There are different kernel architecture designs. Monolithic kernels run entirely in a single address space with the CPU executing in supervisor mode, mainly for speed. Microkernels run most but not all of their services in user space,[3] like user processes do, mainly for resilience and modularity.[4] MINIX 3 is a notable example of microkernel design. Instead, the Linux kernel is monolithic, although it is also modular, for it can insert and remove loadable kernel modules at runtime.

This central component of a computer system is responsible for executing programs. The kernel takes responsibility for deciding at any time which of the many running programs should be allocated to the processor or processors.

Random-access memory (RAM) is used to store both program instructions and data.[a] Typically, both need to be present in memory in order for a program to execute. Often multiple programs will want access to memory, frequently demanding more memory than the computer has available. The kernel is responsible for deciding which memory each process can use, and determining what to do when not enough memory is available.

I/O devices include such peripherals as keyboards, mice, disk drives, printers, USB devices, network adapters, and display devices. The kernel allocates requests from applications to perform I/O to an appropriate device and provides convenient methods for using the device (typically abstracted to the point where the application does not need to know implementation details of the device).

Key aspects necessary in resource management are defining the execution domain (address space) and the protection mechanism used to mediate access to the resources within a domain.[5] Kernels also provide methods for synchronization and inter-process communication (IPC). These implementations may be located within the kernel itself or the kernel can also rely on other processes it is running. Although the kernel must provide IPC in order to provide access to the facilities provided by each other, kernels must also provide running programs with a method to make requests to access these facilities. The kernel is also responsible for context switching between processes or threads.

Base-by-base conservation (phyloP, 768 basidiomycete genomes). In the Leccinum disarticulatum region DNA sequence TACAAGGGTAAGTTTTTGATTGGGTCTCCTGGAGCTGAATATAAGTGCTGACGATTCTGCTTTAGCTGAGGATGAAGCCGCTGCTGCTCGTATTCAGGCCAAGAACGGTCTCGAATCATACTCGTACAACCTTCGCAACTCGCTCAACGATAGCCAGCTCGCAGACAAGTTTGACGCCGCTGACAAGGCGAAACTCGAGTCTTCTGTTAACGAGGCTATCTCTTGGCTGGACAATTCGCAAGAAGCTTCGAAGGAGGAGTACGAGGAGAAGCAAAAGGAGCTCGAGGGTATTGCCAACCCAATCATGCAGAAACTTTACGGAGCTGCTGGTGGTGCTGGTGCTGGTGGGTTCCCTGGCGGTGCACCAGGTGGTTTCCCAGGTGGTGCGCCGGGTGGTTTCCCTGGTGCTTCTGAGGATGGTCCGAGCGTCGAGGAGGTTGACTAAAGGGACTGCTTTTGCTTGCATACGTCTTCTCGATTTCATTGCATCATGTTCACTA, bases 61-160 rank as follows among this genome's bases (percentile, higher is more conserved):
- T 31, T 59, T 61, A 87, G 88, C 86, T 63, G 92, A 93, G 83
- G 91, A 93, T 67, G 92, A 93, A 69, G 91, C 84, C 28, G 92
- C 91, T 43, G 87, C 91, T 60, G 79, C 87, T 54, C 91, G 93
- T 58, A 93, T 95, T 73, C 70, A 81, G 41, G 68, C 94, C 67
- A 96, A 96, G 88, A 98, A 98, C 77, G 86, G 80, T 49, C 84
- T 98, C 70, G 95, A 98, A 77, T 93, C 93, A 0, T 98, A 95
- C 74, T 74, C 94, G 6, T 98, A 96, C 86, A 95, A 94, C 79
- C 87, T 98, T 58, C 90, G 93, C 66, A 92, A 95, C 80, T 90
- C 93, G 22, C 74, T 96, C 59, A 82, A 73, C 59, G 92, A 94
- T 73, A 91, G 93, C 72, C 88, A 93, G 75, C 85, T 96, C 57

The kernel has full access to the system's memory and must allow processes to safely access this memory as they require it. Often the first step in doing this is virtual addressing, usually achieved by paging and/or segmentation. Virtual addressing allows the kernel to make a given physical address appear to be another address, the virtual address. Virtual address spaces may be different for different processes; the memory that one process accesses at a particular (virtual) address may be different memory from what another process accesses at the same address. This allows every program to behave as if it is the only one (apart from the kernel) running and thus prevents applications from crashing each other.[6]

On many systems, a program's virtual address may refer to data which is not currently in memory. The layer of indirection provided by virtual addressing allows the operating system to use other data stores, like a hard drive, to store what would otherwise have to remain in main memory (RAM). As a result, operating systems can allow programs to use more memory than the system has physically available. When a program needs data which is not currently in RAM, the CPU signals to the kernel that this has happened, and the kernel responds by writing the contents of an inactive memory block to disk (if necessary) and replacing it with the data requested by the program. The program can then be resumed from the point where it was stopped. This scheme is generally known as demand paging.

Virtual addressing also allows creation of virtual partitions of memory in two disjointed areas, one being reserved for the kernel (kernel space) and the other for the applications (user space). The applications are not permitted by the processor to address kernel memory, thus preventing an application from damaging the running kernel. This fundamental partition of memory space has contributed much to the current designs of actual general-purpose kernels and is almost universal in such systems, although some research kernels (e.g., Singularity) take other approaches.

To perform useful functions, processes need access to the peripherals connected to the computer, which are controlled by the kernel through device drivers. A device driver is a computer program encapsulating, monitoring and controlling a hardware device (via its Hardware/Software Interface (HSI)) on behalf of the OS. It provides the operating system with an API, procedures and information about how to control and communicate with a certain piece of hardware. Device drivers are an important and vital dependency for all OS and their applications. The design goal of a driver is abstraction; the function of the driver is to translate the OS-mandated abstract function calls (programming calls) into device-specific calls. In theory, a device should work correctly with a suitable driver. Device drivers are used for e.g. video cards, sound cards, printers, scanners, modems, and Network cards. 041b061a72